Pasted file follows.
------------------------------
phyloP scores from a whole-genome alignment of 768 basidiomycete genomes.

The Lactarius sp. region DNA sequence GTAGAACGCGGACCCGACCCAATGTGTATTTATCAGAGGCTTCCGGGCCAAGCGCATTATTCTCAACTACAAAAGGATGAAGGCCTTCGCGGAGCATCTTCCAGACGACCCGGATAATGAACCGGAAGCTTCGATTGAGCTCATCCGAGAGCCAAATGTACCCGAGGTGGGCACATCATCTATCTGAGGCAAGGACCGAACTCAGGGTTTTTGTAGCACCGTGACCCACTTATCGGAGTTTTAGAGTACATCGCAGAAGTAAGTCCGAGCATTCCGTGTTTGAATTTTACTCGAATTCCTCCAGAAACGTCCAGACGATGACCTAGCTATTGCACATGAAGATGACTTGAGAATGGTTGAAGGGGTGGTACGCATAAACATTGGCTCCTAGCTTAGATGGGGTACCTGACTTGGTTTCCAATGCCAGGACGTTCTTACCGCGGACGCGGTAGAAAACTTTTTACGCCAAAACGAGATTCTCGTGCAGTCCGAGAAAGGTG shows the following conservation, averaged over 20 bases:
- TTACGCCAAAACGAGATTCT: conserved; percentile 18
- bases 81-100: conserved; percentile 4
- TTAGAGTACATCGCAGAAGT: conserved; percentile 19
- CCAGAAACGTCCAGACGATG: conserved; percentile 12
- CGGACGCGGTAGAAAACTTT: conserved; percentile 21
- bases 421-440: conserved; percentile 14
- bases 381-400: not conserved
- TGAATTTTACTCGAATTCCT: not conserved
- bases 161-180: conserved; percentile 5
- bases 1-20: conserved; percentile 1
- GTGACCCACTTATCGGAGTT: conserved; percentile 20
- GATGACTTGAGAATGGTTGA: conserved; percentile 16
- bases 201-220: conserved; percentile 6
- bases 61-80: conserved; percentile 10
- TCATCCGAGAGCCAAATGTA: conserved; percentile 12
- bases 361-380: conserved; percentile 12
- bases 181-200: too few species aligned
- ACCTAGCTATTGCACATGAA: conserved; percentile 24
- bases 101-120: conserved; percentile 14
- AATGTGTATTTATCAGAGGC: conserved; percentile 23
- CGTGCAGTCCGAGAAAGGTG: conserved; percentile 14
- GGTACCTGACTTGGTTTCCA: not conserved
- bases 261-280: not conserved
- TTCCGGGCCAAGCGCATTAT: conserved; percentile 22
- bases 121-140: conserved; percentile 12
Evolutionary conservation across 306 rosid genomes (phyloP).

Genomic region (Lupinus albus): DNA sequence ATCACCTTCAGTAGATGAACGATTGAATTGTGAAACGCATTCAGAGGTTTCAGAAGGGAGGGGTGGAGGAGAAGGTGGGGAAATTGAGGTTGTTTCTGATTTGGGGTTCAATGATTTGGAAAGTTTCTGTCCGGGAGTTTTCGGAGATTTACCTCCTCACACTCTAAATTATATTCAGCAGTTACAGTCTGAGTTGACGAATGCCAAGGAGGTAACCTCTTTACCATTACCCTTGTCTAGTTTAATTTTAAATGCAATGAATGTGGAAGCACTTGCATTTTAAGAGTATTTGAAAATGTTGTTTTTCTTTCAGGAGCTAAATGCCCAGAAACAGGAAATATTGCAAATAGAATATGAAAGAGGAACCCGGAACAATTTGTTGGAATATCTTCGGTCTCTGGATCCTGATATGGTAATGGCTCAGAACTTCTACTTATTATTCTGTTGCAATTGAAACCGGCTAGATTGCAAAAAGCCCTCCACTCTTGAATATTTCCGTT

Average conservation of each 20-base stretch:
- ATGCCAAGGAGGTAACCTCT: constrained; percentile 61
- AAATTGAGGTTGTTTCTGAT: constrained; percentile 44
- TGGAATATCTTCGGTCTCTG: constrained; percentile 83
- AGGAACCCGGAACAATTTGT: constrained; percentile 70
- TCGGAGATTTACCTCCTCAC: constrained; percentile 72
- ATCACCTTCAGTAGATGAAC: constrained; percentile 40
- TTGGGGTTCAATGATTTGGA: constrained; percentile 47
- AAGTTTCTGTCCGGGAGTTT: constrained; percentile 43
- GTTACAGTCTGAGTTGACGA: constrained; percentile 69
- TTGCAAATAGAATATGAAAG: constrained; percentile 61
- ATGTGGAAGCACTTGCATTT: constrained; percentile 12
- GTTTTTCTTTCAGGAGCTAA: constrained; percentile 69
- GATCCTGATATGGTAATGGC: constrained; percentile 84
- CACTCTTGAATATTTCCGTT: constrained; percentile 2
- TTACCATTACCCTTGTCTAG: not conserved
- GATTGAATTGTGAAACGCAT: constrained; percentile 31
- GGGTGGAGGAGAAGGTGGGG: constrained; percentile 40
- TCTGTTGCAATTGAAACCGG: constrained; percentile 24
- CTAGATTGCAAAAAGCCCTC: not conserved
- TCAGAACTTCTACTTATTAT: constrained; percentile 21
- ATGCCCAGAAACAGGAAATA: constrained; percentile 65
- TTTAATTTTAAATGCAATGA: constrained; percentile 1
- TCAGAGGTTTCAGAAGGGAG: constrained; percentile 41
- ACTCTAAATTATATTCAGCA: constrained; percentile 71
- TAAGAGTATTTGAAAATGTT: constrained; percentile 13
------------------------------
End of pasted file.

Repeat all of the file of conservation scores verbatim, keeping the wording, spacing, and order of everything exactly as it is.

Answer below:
phyloP scores from a whole-genome alignment of 768 basidiomycete genomes.

The Lactarius sp. region DNA sequence GTAGAACGCGGACCCGACCCAATGTGTATTTATCAGAGGCTTCCGGGCCAAGCGCATTATTCTCAACTACAAAAGGATGAAGGCCTTCGCGGAGCATCTTCCAGACGACCCGGATAATGAACCGGAAGCTTCGATTGAGCTCATCCGAGAGCCAAATGTACCCGAGGTGGGCACATCATCTATCTGAGGCAAGGACCGAACTCAGGGTTTTTGTAGCACCGTGACCCACTTATCGGAGTTTTAGAGTACATCGCAGAAGTAAGTCCGAGCATTCCGTGTTTGAATTTTACTCGAATTCCTCCAGAAACGTCCAGACGATGACCTAGCTATTGCACATGAAGATGACTTGAGAATGGTTGAAGGGGTGGTACGCATAAACATTGGCTCCTAGCTTAGATGGGGTACCTGACTTGGTTTCCAATGCCAGGACGTTCTTACCGCGGACGCGGTAGAAAACTTTTTACGCCAAAACGAGATTCTCGTGCAGTCCGAGAAAGGTG shows the following conservation, averaged over 20 bases:
- TTACGCCAAAACGAGATTCT: conserved; percentile 18
- bases 81-100: conserved; percentile 4
- TTAGAGTACATCGCAGAAGT: conserved; percentile 19
- CCAGAAACGTCCAGACGATG: conserved; percentile 12
- CGGACGCGGTAGAAAACTTT: conserved; percentile 21
- bases 421-440: conserved; percentile 14
- bases 381-400: not conserved
- TGAATTTTACTCGAATTCCT: not conserved
- bases 161-180: conserved; percentile 5
- bases 1-20: conserved; percentile 1
- GTGACCCACTTATCGGAGTT: conserved; percentile 20
- GATGACTTGAGAATGGTTGA: conserved; percentile 16
- bases 201-220: conserved; percentile 6
- bases 61-80: conserved; percentile 10
- TCATCCGAGAGCCAAATGTA: conserved; percentile 12
- bases 361-380: conserved; percentile 12
- bases 181-200: too few species aligned
- ACCTAGCTATTGCACATGAA: conserved; percentile 24
- bases 101-120: conserved; percentile 14
- AATGTGTATTTATCAGAGGC: conserved; percentile 23
- CGTGCAGTCCGAGAAAGGTG: conserved; percentile 14
- GGTACCTGACTTGGTTTCCA: not conserved
- bases 261-280: not conserved
- TTCCGGGCCAAGCGCATTAT: conserved; percentile 22
- bases 121-140: conserved; percentile 12
Evolutionary conservation across 306 rosid genomes (phyloP).

Genomic region (Lupinus albus): DNA sequence ATCACCTTCAGTAGATGAACGATTGAATTGTGAAACGCATTCAGAGGTTTCAGAAGGGAGGGGTGGAGGAGAAGGTGGGGAAATTGAGGTTGTTTCTGATTTGGGGTTCAATGATTTGGAAAGTTTCTGTCCGGGAGTTTTCGGAGATTTACCTCCTCACACTCTAAATTATATTCAGCAGTTACAGTCTGAGTTGACGAATGCCAAGGAGGTAACCTCTTTACCATTACCCTTGTCTAGTTTAATTTTAAATGCAATGAATGTGGAAGCACTTGCATTTTAAGAGTATTTGAAAATGTTGTTTTTCTTTCAGGAGCTAAATGCCCAGAAACAGGAAATATTGCAAATAGAATATGAAAGAGGAACCCGGAACAATTTGTTGGAATATCTTCGGTCTCTGGATCCTGATATGGTAATGGCTCAGAACTTCTACTTATTATTCTGTTGCAATTGAAACCGGCTAGATTGCAAAAAGCCCTCCACTCTTGAATATTTCCGTT

Average conservation of each 20-base stretch:
- ATGCCAAGGAGGTAACCTCT: constrained; percentile 61
- AAATTGAGGTTGTTTCTGAT: constrained; percentile 44
- TGGAATATCTTCGGTCTCTG: constrained; percentile 83
- AGGAACCCGGAACAATTTGT: constrained; percentile 70
- TCGGAGATTTACCTCCTCAC: constrained; percentile 72
- ATCACCTTCAGTAGATGAAC: constrained; percentile 40
- TTGGGGTTCAATGATTTGGA: constrained; percentile 47
- AAGTTTCTGTCCGGGAGTTT: constrained; percentile 43
- GTTACAGTCTGAGTTGACGA: constrained; percentile 69
- TTGCAAATAGAATATGAAAG: constrained; percentile 61
- ATGTGGAAGCACTTGCATTT: constrained; percentile 12
- GTTTTTCTTTCAGGAGCTAA: constrained; percentile 69
- GATCCTGATATGGTAATGGC: constrained; percentile 84
- CACTCTTGAATATTTCCGTT: constrained; percentile 2
- TTACCATTACCCTTGTCTAG: not conserved
- GATTGAATTGTGAAACGCAT: constrained; percentile 31
- GGGTGGAGGAGAAGGTGGGG: constrained; percentile 40
- TCTGTTGCAATTGAAACCGG: constrained; percentile 24
- CTAGATTGCAAAAAGCCCTC: not conserved
- TCAGAACTTCTACTTATTAT: constrained; percentile 21
- ATGCCCAGAAACAGGAAATA: constrained; percentile 65
- TTTAATTTTAAATGCAATGA: constrained; percentile 1
- TCAGAGGTTTCAGAAGGGAG: constrained; percentile 41
- ACTCTAAATTATATTCAGCA: constrained; percentile 71
- TAAGAGTATTTGAAAATGTT: constrained; percentile 13